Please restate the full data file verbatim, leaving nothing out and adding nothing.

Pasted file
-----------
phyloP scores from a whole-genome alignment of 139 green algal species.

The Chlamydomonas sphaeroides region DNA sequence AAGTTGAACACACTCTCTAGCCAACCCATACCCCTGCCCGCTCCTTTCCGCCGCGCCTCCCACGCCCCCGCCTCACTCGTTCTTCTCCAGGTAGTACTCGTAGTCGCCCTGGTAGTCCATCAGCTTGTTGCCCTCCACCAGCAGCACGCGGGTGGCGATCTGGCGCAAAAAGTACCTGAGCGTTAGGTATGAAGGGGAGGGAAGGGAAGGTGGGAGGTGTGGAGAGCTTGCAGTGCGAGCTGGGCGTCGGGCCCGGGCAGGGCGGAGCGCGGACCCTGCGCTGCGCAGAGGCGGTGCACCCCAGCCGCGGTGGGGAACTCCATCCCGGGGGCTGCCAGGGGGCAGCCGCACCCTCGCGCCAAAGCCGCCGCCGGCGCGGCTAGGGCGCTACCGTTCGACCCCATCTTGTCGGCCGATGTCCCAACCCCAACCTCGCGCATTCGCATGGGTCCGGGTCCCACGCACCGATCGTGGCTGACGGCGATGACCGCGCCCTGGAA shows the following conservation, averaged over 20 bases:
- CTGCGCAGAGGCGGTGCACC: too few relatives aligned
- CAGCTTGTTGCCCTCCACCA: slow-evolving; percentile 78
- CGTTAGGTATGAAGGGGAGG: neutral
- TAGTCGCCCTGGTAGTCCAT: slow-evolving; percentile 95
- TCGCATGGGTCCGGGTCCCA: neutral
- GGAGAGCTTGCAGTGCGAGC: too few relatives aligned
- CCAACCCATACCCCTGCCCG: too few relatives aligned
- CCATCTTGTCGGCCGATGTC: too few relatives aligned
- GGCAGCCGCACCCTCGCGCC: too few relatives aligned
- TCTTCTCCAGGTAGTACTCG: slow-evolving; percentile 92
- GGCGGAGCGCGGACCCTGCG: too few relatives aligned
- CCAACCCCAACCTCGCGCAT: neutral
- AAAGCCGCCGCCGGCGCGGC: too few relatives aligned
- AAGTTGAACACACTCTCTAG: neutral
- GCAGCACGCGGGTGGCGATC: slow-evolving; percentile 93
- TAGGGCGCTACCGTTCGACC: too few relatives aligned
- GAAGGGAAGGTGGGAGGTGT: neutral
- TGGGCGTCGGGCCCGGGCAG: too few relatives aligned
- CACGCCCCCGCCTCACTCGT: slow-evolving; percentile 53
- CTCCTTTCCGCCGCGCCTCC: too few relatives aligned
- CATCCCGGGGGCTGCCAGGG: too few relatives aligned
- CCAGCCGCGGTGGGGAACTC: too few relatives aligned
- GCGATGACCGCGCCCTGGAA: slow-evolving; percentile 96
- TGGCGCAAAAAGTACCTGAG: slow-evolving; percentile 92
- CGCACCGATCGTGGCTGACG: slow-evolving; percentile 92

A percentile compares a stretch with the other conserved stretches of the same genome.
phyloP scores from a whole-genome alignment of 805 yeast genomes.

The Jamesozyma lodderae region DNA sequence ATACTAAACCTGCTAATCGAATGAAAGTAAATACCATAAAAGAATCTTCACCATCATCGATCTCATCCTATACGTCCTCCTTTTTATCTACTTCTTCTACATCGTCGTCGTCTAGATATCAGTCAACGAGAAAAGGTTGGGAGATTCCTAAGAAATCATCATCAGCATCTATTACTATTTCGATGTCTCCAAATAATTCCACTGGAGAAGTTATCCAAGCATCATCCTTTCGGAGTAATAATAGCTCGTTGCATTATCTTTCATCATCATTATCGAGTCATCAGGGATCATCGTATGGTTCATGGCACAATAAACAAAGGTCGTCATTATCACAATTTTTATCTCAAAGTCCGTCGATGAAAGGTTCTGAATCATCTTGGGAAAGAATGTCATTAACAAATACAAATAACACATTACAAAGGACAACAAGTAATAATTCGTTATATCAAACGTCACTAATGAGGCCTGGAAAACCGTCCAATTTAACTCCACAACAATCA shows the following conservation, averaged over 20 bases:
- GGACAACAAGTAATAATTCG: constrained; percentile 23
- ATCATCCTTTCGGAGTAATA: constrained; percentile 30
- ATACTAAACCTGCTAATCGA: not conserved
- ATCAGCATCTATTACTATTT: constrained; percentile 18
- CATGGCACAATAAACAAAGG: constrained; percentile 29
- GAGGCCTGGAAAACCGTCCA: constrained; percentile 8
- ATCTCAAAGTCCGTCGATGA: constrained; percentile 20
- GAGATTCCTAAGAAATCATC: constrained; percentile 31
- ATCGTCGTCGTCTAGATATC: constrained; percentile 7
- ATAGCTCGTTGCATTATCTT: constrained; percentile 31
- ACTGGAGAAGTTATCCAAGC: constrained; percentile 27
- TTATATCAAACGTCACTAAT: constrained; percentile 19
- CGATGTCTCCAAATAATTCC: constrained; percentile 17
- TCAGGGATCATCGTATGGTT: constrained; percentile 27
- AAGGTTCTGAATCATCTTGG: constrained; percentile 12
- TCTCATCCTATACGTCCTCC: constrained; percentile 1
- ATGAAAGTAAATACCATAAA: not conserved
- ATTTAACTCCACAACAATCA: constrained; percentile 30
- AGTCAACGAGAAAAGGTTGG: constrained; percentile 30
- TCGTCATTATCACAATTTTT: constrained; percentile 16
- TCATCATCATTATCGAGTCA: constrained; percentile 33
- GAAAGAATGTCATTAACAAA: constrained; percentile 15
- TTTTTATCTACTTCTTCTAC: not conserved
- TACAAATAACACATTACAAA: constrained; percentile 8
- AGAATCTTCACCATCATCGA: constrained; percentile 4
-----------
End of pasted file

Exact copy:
phyloP scores from a whole-genome alignment of 139 green algal species.

The Chlamydomonas sphaeroides region DNA sequence AAGTTGAACACACTCTCTAGCCAACCCATACCCCTGCCCGCTCCTTTCCGCCGCGCCTCCCACGCCCCCGCCTCACTCGTTCTTCTCCAGGTAGTACTCGTAGTCGCCCTGGTAGTCCATCAGCTTGTTGCCCTCCACCAGCAGCACGCGGGTGGCGATCTGGCGCAAAAAGTACCTGAGCGTTAGGTATGAAGGGGAGGGAAGGGAAGGTGGGAGGTGTGGAGAGCTTGCAGTGCGAGCTGGGCGTCGGGCCCGGGCAGGGCGGAGCGCGGACCCTGCGCTGCGCAGAGGCGGTGCACCCCAGCCGCGGTGGGGAACTCCATCCCGGGGGCTGCCAGGGGGCAGCCGCACCCTCGCGCCAAAGCCGCCGCCGGCGCGGCTAGGGCGCTACCGTTCGACCCCATCTTGTCGGCCGATGTCCCAACCCCAACCTCGCGCATTCGCATGGGTCCGGGTCCCACGCACCGATCGTGGCTGACGGCGATGACCGCGCCCTGGAA shows the following conservation, averaged over 20 bases:
- CTGCGCAGAGGCGGTGCACC: too few relatives aligned
- CAGCTTGTTGCCCTCCACCA: slow-evolving; percentile 78
- CGTTAGGTATGAAGGGGAGG: neutral
- TAGTCGCCCTGGTAGTCCAT: slow-evolving; percentile 95
- TCGCATGGGTCCGGGTCCCA: neutral
- GGAGAGCTTGCAGTGCGAGC: too few relatives aligned
- CCAACCCATACCCCTGCCCG: too few relatives aligned
- CCATCTTGTCGGCCGATGTC: too few relatives aligned
- GGCAGCCGCACCCTCGCGCC: too few relatives aligned
- TCTTCTCCAGGTAGTACTCG: slow-evolving; percentile 92
- GGCGGAGCGCGGACCCTGCG: too few relatives aligned
- CCAACCCCAACCTCGCGCAT: neutral
- AAAGCCGCCGCCGGCGCGGC: too few relatives aligned
- AAGTTGAACACACTCTCTAG: neutral
- GCAGCACGCGGGTGGCGATC: slow-evolving; percentile 93
- TAGGGCGCTACCGTTCGACC: too few relatives aligned
- GAAGGGAAGGTGGGAGGTGT: neutral
- TGGGCGTCGGGCCCGGGCAG: too few relatives aligned
- CACGCCCCCGCCTCACTCGT: slow-evolving; percentile 53
- CTCCTTTCCGCCGCGCCTCC: too few relatives aligned
- CATCCCGGGGGCTGCCAGGG: too few relatives aligned
- CCAGCCGCGGTGGGGAACTC: too few relatives aligned
- GCGATGACCGCGCCCTGGAA: slow-evolving; percentile 96
- TGGCGCAAAAAGTACCTGAG: slow-evolving; percentile 92
- CGCACCGATCGTGGCTGACG: slow-evolving; percentile 92

A percentile compares a stretch with the other conserved stretches of the same genome.
phyloP scores from a whole-genome alignment of 805 yeast genomes.

The Jamesozyma lodderae region DNA sequence ATACTAAACCTGCTAATCGAATGAAAGTAAATACCATAAAAGAATCTTCACCATCATCGATCTCATCCTATACGTCCTCCTTTTTATCTACTTCTTCTACATCGTCGTCGTCTAGATATCAGTCAACGAGAAAAGGTTGGGAGATTCCTAAGAAATCATCATCAGCATCTATTACTATTTCGATGTCTCCAAATAATTCCACTGGAGAAGTTATCCAAGCATCATCCTTTCGGAGTAATAATAGCTCGTTGCATTATCTTTCATCATCATTATCGAGTCATCAGGGATCATCGTATGGTTCATGGCACAATAAACAAAGGTCGTCATTATCACAATTTTTATCTCAAAGTCCGTCGATGAAAGGTTCTGAATCATCTTGGGAAAGAATGTCATTAACAAATACAAATAACACATTACAAAGGACAACAAGTAATAATTCGTTATATCAAACGTCACTAATGAGGCCTGGAAAACCGTCCAATTTAACTCCACAACAATCA shows the following conservation, averaged over 20 bases:
- GGACAACAAGTAATAATTCG: constrained; percentile 23
- ATCATCCTTTCGGAGTAATA: constrained; percentile 30
- ATACTAAACCTGCTAATCGA: not conserved
- ATCAGCATCTATTACTATTT: constrained; percentile 18
- CATGGCACAATAAACAAAGG: constrained; percentile 29
- GAGGCCTGGAAAACCGTCCA: constrained; percentile 8
- ATCTCAAAGTCCGTCGATGA: constrained; percentile 20
- GAGATTCCTAAGAAATCATC: constrained; percentile 31
- ATCGTCGTCGTCTAGATATC: constrained; percentile 7
- ATAGCTCGTTGCATTATCTT: constrained; percentile 31
- ACTGGAGAAGTTATCCAAGC: constrained; percentile 27
- TTATATCAAACGTCACTAAT: constrained; percentile 19
- CGATGTCTCCAAATAATTCC: constrained; percentile 17
- TCAGGGATCATCGTATGGTT: constrained; percentile 27
- AAGGTTCTGAATCATCTTGG: constrained; percentile 12
- TCTCATCCTATACGTCCTCC: constrained; percentile 1
- ATGAAAGTAAATACCATAAA: not conserved
- ATTTAACTCCACAACAATCA: constrained; percentile 30
- AGTCAACGAGAAAAGGTTGG: constrained; percentile 30
- TCGTCATTATCACAATTTTT: constrained; percentile 16
- TCATCATCATTATCGAGTCA: constrained; percentile 33
- GAAAGAATGTCATTAACAAA: constrained; percentile 15
- TTTTTATCTACTTCTTCTAC: not conserved
- TACAAATAACACATTACAAA: constrained; percentile 8
- AGAATCTTCACCATCATCGA: constrained; percentile 4